CLANGS is a worthy addition to the documentation of Lacy's solo work. Lacy patiently develops the The Owl, playing a phrase, adding a few notes to it, then repeating it and appending a few more until the melodic thread is stretched to the breaking point. The resemblance to bird song is pronounced, with unpitched notes forming patterns and contours recognizable as melody. Tracks begins with a melody formed of little paw-print staccato notes that Lacy then develops into wandering trails of delicate chirps and twitters. Here, too, his mastery of the straight horn is complete, disciplined, adventurous, and original. The New Moon features one of his great melodic abstractions, full of melodies that avoid tonality, astringent cries, flatulent blats, and phrases of all shapes and lengths.

Performances like these remind you of how expansive Lacy's vocabulary was and how specific to the instrument the sounds and notes were. No one had gotten more out of the soprano saxophone than him. These concerts don't sound like experimentation, either. Lacy has control over all the material. Although he's exploring how to assemble sounds into new forms and pathways, he's using materials he thoroughly understands."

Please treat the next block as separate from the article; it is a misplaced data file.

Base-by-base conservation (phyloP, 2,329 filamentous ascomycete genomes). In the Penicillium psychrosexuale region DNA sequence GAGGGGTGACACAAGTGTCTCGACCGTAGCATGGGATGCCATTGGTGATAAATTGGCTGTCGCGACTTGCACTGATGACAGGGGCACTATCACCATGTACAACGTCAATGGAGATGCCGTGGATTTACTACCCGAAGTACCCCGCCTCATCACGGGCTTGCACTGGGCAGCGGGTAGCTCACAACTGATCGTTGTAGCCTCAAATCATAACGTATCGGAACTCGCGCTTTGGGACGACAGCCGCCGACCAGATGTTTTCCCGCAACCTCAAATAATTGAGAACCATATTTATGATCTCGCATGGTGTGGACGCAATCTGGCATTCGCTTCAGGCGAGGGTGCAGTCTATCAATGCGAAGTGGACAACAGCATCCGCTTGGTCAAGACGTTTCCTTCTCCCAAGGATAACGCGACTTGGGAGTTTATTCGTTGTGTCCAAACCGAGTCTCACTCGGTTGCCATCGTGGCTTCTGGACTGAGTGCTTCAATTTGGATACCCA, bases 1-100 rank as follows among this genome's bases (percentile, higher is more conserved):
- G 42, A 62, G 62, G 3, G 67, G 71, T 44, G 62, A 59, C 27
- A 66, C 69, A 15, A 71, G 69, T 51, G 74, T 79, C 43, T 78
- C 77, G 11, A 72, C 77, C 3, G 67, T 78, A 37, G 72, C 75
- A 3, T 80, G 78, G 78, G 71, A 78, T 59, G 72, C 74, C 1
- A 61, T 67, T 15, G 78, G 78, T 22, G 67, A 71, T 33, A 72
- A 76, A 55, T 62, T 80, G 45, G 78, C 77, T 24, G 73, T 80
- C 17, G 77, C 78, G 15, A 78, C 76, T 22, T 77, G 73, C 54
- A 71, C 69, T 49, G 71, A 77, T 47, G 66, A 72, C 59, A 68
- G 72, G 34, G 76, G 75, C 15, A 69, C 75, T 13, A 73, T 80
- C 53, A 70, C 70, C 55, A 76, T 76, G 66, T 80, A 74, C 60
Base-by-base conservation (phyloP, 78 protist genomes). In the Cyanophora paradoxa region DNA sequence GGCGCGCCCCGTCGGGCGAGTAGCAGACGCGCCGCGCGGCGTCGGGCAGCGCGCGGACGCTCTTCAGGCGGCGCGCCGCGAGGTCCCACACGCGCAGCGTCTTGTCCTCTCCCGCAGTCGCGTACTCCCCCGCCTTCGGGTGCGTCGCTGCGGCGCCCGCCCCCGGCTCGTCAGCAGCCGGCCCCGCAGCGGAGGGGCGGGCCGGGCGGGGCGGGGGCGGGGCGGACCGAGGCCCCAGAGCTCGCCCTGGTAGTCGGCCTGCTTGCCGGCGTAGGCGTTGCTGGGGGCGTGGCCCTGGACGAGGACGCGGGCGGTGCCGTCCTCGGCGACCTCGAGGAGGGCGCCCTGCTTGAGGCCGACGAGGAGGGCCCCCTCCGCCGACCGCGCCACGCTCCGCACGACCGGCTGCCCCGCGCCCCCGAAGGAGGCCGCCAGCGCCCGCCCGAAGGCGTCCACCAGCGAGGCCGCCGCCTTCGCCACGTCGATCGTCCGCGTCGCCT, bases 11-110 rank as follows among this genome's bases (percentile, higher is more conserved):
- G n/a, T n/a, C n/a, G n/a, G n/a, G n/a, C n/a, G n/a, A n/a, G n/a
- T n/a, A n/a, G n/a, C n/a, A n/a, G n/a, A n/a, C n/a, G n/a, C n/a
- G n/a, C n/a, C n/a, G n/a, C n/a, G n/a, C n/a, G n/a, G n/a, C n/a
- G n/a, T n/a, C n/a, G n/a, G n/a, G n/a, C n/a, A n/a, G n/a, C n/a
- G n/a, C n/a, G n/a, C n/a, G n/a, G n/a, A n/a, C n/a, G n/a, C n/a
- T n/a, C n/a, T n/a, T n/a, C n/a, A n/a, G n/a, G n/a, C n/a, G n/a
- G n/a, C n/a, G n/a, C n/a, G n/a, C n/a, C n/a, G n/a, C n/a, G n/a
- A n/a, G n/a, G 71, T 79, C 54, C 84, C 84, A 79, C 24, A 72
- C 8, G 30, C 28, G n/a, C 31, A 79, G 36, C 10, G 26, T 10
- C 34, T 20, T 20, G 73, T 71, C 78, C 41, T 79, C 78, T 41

"A valuable reissue of Emanem and Quark material. The earlier recording is a document of Lacy's first ever solo saxophone concerts, made in Avignon. Just four years after Braxton's For Alto, it is fascinating to hear Lacy take a very different course, sinuously melodic, less antagonostic in attack than Braxton but no less percussive and definite, and no less willing to superimpose different rhythmic shapes over a basic line."

RICHARD COOK & BRIAN MORTON - The Penguin Guide to JAZZ RECORDINGS, 9th edition 2008